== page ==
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Difference between Investigation and Inquiry

BASIS INVESTIGATION INQUIRY
Statute Section 2(h) of the CrPC defines investigation. Section 2(g) of the CrPC defines investigation.
Definition The investigation is the executive technique for systematically gathering facts and evidence and systematically establishing the facts and circumstances of a case. Inquiry is a legal procedure undertaken to dispel uncertainty, ascertain the truth, or advance knowledge in a particular case.
Power Under Which It Is Executed Executive Authorities look after the investigation. Judicial authorities look after the inquiry.
Executed In Stage First stage of the reported offence. Second stage, i.e., right after the investigation.
Conducted By An investigation is carried out by an officer of the law or any other individual authorized by the magistrate. An inquiry is carried out by a Court or Magistrate.
Objective Amassment of facts and evidence. Establishment of the truth or falsity of the charges.
Commencement An investigation commences when a police report or complaint has been filed. An inquiry commences when the charging document is filed.
Ends After Submission of a Police Report. Framing of Charges.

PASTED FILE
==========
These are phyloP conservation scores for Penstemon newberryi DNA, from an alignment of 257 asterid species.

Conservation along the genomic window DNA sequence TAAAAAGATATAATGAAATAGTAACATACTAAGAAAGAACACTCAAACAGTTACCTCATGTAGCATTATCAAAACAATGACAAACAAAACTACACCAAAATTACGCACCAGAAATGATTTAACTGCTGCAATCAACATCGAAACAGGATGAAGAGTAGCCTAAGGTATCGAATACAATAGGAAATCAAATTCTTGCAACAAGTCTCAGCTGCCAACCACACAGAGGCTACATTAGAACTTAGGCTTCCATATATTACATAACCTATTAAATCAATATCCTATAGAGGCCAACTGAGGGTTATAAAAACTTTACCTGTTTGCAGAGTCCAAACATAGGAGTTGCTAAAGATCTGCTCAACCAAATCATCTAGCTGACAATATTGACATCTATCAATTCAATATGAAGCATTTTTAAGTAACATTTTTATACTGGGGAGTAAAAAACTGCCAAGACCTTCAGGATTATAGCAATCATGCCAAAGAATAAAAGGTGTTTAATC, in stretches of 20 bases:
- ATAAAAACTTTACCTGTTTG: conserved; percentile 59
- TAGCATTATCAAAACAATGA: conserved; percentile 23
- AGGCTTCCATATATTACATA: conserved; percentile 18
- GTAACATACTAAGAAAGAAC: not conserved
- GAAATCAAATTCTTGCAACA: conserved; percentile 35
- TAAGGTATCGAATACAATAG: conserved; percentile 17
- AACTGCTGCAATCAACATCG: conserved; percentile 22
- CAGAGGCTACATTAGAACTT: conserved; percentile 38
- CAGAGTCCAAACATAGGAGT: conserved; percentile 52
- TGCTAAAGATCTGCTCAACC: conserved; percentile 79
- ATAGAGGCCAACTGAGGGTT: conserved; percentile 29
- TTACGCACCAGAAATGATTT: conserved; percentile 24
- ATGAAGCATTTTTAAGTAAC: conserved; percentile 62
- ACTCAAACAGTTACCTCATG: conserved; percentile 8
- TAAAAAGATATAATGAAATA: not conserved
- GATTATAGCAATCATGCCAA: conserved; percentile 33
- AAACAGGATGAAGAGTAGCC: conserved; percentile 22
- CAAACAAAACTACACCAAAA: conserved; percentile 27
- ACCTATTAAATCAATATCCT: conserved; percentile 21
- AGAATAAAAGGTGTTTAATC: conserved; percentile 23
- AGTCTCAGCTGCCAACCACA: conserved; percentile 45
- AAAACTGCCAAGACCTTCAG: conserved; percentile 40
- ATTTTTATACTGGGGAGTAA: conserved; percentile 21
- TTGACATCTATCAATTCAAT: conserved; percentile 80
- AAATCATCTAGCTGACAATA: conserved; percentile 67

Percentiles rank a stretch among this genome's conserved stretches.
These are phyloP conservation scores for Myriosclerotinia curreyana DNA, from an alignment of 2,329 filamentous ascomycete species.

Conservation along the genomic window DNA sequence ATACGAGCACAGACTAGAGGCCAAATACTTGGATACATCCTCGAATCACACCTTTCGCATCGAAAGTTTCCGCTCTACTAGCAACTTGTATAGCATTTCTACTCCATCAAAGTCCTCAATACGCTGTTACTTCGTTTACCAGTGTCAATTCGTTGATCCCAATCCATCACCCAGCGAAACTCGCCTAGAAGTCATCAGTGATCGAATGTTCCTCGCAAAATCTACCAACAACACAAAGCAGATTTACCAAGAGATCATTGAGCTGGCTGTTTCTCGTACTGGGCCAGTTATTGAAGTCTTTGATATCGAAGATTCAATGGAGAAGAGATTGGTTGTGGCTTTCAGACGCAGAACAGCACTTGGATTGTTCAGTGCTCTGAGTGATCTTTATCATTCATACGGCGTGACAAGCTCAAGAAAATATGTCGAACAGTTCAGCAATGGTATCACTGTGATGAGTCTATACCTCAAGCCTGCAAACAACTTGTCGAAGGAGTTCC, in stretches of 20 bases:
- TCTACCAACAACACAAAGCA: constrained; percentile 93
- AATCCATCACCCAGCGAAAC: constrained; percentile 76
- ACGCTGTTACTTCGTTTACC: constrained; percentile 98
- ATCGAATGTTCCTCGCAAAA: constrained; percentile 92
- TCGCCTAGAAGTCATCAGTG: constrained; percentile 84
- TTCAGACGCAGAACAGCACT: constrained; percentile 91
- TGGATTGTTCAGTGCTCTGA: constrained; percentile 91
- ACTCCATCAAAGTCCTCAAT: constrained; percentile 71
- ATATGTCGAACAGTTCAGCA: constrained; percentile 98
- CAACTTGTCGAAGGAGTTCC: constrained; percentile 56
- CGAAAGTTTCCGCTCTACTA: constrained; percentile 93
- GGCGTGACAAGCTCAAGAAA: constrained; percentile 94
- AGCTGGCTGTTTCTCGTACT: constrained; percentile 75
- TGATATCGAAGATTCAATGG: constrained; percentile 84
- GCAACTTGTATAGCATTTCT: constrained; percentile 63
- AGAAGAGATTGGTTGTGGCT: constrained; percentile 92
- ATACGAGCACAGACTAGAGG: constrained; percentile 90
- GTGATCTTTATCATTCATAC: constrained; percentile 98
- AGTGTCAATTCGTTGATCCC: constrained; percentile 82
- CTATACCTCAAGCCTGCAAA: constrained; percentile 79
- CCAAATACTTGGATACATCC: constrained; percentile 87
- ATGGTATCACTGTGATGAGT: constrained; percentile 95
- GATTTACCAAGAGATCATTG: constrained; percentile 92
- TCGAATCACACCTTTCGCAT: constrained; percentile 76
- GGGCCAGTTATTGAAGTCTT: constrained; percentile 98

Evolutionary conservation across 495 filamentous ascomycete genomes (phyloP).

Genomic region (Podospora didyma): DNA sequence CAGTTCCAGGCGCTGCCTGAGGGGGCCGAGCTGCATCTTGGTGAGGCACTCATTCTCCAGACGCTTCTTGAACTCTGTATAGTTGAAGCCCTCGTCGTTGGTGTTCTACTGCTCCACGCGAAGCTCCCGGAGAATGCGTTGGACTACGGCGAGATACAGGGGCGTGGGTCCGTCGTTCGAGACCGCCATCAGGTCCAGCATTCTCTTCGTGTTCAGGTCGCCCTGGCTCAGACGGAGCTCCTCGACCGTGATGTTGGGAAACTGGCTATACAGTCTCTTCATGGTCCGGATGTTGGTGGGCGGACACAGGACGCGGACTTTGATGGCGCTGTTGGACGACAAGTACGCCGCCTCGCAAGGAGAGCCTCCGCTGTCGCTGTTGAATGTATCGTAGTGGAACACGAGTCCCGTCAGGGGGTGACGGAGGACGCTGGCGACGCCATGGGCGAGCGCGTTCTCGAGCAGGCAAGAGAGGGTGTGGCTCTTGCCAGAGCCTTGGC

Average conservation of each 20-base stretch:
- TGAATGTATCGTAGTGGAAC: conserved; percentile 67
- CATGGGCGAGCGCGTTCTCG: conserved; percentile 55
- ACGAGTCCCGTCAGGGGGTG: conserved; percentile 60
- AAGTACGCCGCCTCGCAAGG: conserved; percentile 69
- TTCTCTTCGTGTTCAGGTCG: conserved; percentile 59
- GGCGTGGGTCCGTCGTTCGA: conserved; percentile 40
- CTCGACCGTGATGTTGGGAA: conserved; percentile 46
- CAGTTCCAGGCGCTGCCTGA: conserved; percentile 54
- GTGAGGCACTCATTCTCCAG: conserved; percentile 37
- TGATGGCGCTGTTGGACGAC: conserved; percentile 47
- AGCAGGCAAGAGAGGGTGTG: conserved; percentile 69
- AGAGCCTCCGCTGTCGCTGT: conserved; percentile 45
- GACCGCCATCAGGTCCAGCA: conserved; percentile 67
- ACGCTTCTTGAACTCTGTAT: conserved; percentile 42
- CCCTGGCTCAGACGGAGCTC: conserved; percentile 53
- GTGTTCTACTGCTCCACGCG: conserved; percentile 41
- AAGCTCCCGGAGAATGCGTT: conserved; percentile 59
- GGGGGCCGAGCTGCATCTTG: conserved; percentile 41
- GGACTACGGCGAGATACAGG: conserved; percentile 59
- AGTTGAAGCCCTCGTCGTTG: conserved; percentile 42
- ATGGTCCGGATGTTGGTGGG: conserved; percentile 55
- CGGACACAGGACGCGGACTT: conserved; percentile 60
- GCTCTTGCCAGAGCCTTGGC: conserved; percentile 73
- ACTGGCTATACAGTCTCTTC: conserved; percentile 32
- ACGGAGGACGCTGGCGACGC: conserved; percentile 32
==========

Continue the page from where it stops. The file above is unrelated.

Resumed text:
Nature Of Process Administrative Process. Judicial or Non-Judicial Process.


Investigation Case Laws

  • In Kavita and another petitioners v. the State of Punjab (2009), the petitioners, Kavita and Vikas Kumar Gupta, both sought the Court via petition under Section 482 CrPC, requesting that the investigation into the FIR be transferred to an independent agency such as the CBI or other police authorities since the investigation conducted was tainted.
  • In Gurmeet Ram Rahim vs. Central Bureau Of Investigation (2018), the CBI judge observed that because of the “tainted” investigation by the Haryana Police that recorded the FIR at the initial stage, there were bound to be slight discrepancies in the evidence. Furthermore, the judge believed that the local police had not conducted the investigation of the case properly.

Inquiry Case Laws

  • In Mr. Amit Khera vs. Govt. Of Nct Of Delhi & Ors. (2010), the cops did not file an FIR. Following that, the petitioner sought the learned metropolitan magistrate. The learned MM stated in his order that no technical or scientific inquiry was necessary, so he declined to issue instructions for filing an FIR according to Section 156(3) CrPC and rejected the petitioner's motion. He continued by remarking that since the applicant had not filed a complaint under Section 200 CrPC but simply requested instructions for filing an FIR, no further action on his application was required. He granted the petitioner the right to complain under Section 200 of the CrPC.
  • In Puja Kumari and others vs Kamal Nain Kaur (2019), the Hon'ble Court observed that the chief judicial magistrate did not commit any illegality or irregularity while proceedings in the matter.

Conclusion

The investigation of a criminal offense offers a foundation for the case. It is the first stage of the criminal process. In contrast, Inquiry is the following step of a criminal procedure in which any concerns, queries, or uncertainty regarding a specific issue or accusation are cross-examined by the Magistrate in order to determine the validity of the case.


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